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Free Goodies for the Commonly Aching Joints of the Historical Fencer

by Meg Floyd

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I hope everyone has limped into the holiday season with health and only moderate to severe belly grumbles from excellent Thanksgiving Day feasts. (My condolences to our European counterparts who lack such bounty in their lives this time of year.) Today I wanted to share a few videos that I’ve found helpful for relieving my own joint pain, since lately it seems to be a question of which joints are hurting moreso than if I’m in pain or not. (This may not be universal–I’m dealing with weight problems, which certainly don’t help, and I may just have a predilection for bad joints.) However, I think my issues of common joint pain are far from rare. Chief complaints tend to be elbow pain (tennis elbow), knee pain (of every variety), and foot pain (be it a grappling injury, plantar fasciitis, or what have you.)

So! Here are a few videos, mainly of self massage, that have often served me to get range of motion back in the middle of class when a joint has decided no, it’s not going to work anymore today.

Disclaimer:  I am not a medical doctor or physical therapist of any kind. I cannot vouch for the medical expertise of the people in these videos. All I know is loosening up/stretching/self-massaging in these ways makes my joints hurt less and improves my function. If you’re actually injured, GO SEE A DOCTOR. Employ self massage of any type at your own risk, and don’t be an  idiot. If something hurts you, then stop.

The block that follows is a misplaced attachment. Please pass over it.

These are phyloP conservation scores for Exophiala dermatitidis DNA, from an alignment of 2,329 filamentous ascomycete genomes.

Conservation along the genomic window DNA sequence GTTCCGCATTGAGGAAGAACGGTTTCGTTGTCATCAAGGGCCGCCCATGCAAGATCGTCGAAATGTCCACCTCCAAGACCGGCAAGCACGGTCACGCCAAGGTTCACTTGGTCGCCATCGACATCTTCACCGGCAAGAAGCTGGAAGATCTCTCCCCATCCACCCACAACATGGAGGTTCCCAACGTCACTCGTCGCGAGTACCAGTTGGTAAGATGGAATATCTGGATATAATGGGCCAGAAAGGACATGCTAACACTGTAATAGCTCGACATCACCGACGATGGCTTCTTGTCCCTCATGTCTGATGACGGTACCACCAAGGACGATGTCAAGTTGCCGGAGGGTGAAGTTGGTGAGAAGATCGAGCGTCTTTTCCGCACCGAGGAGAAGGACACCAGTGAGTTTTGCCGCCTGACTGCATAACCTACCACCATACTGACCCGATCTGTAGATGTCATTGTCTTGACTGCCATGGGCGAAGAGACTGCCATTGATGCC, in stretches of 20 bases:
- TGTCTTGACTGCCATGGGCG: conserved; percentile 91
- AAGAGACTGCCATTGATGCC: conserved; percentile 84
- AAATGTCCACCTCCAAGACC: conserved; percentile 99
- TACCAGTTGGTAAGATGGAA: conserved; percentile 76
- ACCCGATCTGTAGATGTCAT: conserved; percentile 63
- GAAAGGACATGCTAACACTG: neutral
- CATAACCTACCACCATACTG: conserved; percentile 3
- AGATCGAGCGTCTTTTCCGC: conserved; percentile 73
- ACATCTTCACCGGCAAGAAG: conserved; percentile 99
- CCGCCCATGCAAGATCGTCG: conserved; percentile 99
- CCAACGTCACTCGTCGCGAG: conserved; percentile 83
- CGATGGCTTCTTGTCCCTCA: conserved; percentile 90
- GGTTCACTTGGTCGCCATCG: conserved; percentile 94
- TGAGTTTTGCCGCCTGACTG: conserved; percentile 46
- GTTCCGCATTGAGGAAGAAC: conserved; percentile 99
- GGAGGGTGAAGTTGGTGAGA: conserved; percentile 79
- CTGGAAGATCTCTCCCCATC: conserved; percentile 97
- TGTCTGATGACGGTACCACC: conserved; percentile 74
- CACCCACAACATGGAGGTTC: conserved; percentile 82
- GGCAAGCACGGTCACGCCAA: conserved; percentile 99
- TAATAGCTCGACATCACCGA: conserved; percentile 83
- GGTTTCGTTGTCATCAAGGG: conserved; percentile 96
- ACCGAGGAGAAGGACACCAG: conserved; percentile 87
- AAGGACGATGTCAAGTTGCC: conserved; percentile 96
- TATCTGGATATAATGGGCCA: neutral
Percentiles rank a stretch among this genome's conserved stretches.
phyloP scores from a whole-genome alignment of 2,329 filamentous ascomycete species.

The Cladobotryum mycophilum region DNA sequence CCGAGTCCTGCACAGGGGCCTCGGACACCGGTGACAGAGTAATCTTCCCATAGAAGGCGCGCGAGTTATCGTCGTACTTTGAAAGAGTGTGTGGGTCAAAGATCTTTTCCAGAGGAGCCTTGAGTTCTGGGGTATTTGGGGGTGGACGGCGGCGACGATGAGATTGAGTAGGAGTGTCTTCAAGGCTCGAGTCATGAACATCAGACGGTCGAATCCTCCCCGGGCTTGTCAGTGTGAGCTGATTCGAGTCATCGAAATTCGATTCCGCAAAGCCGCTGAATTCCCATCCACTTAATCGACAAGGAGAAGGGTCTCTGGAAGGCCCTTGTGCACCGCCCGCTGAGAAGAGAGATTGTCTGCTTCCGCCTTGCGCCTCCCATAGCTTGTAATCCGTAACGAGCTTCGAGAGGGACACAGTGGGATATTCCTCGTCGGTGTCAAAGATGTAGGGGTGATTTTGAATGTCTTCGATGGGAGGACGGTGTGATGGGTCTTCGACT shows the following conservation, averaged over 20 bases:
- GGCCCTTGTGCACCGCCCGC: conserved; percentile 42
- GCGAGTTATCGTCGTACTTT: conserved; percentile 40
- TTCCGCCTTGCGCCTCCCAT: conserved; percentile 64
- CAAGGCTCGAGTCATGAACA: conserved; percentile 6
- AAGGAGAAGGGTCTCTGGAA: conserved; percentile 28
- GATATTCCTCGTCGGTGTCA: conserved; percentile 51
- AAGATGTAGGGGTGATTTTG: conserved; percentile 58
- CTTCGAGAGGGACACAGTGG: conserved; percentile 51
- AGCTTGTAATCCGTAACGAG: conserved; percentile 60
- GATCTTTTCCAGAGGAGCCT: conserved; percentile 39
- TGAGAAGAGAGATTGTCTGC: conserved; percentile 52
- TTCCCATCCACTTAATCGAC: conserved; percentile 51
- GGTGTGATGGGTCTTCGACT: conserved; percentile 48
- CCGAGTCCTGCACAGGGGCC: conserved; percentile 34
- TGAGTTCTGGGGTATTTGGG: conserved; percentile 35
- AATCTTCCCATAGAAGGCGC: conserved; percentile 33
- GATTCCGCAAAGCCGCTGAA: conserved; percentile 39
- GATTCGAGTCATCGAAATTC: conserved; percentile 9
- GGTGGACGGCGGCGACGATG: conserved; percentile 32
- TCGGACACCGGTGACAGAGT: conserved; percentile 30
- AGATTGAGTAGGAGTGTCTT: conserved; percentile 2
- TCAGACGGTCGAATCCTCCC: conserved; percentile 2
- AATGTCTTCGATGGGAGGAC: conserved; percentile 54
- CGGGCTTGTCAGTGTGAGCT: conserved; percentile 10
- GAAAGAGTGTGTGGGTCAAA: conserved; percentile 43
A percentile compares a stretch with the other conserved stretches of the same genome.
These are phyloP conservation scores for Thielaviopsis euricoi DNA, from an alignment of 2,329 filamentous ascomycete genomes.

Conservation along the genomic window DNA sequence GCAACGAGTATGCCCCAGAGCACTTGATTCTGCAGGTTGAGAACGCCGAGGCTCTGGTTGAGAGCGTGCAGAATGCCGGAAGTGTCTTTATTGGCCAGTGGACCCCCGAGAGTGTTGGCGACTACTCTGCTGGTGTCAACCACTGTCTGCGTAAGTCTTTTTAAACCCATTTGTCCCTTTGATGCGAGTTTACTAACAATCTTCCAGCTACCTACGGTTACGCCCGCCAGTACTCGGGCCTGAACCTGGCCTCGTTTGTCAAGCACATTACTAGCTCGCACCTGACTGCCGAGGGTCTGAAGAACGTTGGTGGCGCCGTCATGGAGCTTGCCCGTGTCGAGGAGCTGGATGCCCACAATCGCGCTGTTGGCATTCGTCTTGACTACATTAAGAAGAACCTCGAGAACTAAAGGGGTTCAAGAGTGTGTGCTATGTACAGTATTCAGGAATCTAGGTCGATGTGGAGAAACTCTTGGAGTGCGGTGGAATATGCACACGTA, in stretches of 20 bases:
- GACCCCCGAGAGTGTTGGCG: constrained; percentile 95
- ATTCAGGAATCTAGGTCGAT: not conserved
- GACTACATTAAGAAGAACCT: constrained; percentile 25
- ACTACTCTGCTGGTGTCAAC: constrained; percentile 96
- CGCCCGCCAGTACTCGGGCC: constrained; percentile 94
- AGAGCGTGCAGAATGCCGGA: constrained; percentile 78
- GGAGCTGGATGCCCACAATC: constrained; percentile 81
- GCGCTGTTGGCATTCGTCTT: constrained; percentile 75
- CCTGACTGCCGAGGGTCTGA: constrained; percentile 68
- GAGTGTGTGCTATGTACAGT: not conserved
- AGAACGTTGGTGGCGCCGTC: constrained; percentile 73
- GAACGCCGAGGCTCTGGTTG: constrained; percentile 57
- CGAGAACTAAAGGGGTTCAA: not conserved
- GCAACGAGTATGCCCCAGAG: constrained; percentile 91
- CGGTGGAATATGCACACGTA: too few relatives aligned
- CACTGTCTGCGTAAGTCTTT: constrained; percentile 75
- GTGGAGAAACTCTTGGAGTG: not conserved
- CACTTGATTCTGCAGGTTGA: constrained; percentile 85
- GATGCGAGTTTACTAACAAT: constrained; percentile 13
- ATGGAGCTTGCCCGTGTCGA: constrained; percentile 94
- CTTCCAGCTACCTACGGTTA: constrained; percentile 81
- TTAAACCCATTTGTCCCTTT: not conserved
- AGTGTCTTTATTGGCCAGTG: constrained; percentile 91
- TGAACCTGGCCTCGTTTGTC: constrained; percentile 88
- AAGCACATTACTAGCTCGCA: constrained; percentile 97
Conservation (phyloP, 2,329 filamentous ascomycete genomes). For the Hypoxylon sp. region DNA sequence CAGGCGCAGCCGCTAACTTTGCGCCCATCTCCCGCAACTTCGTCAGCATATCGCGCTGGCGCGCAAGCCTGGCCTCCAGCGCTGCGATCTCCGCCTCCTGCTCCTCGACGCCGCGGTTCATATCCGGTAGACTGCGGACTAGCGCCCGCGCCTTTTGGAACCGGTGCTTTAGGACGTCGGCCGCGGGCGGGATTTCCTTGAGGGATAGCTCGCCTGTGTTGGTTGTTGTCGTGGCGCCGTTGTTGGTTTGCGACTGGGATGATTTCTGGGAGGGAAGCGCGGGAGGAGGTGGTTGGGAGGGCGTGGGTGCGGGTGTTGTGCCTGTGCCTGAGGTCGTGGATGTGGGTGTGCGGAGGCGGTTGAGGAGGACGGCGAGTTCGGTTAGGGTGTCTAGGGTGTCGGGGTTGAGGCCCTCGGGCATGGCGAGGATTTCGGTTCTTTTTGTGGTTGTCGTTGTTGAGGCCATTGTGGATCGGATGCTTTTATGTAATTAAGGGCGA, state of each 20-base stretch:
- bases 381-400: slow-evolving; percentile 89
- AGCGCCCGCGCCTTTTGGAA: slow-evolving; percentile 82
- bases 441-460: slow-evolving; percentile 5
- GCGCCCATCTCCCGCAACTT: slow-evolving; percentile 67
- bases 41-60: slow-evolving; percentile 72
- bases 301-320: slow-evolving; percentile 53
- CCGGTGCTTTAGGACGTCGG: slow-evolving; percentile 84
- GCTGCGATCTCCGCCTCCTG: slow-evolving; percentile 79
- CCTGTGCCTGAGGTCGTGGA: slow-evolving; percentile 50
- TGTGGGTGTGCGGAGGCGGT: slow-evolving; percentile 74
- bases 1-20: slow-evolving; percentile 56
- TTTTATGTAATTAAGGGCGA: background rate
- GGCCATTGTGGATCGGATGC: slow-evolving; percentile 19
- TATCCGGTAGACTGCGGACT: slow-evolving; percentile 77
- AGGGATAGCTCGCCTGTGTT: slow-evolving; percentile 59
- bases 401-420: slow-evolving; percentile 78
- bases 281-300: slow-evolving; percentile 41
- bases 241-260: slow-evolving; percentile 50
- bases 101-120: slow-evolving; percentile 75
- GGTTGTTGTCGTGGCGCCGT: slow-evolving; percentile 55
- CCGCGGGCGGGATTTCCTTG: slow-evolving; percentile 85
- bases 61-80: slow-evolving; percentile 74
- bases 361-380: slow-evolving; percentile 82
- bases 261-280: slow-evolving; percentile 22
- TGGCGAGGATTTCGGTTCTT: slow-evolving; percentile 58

#1) Guy Windsor’s Free Footwork Course — his videos are about 40 minutes total and include a gentle warmup, some balancing exercises, and a 20 min self massage routine for the knees. I completed it today and my legs feel lovely, so I highly recommend you check it out.

#2) Self Massage for Tennis Elbow

#3) Self Massage for Plantar Fasciitis

#4) Self Massage for Ankle Pain/Shin Splints

#5) Self Massage for Thoracic Outlet Syndrome/Tingling and Numb Fingers

 


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Save Eric’s House

by Meg Floyd

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I usually don’t share these things, even though invariably they are for a good and noble cause. However, this time is different. Eric Wiggins is a really old friend of mine. He’s one of the people I met at my very first HEMA event, Dixie Krieg back in 2009. He’s been around the community for all these years, training new fighters, facing people in the ring, staffing events, generally just being a stand-up guy.

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And, as we all know, Mother Nature can be an asshole. Especially in Louisiana. Eric just closed on his house less than two weeks ago, and as of today the first floor was underwater in a historic flood that’s swept the state. I pray to God he has good flood insurance, but I don’t know. So if you can, if you have anything to spare, throw a few bucks into Eric’s GoFundMe page. It’s hard to imagine how many thousands of dollars of damage have been done to his family’s house and property. Let’s do what we can to help them get resettled once the flood waters recede.

You can donate here at his GoFundMe. 


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The Brahilda Tutorial: DIY Minimalist Chest Protection

by Meg Floyd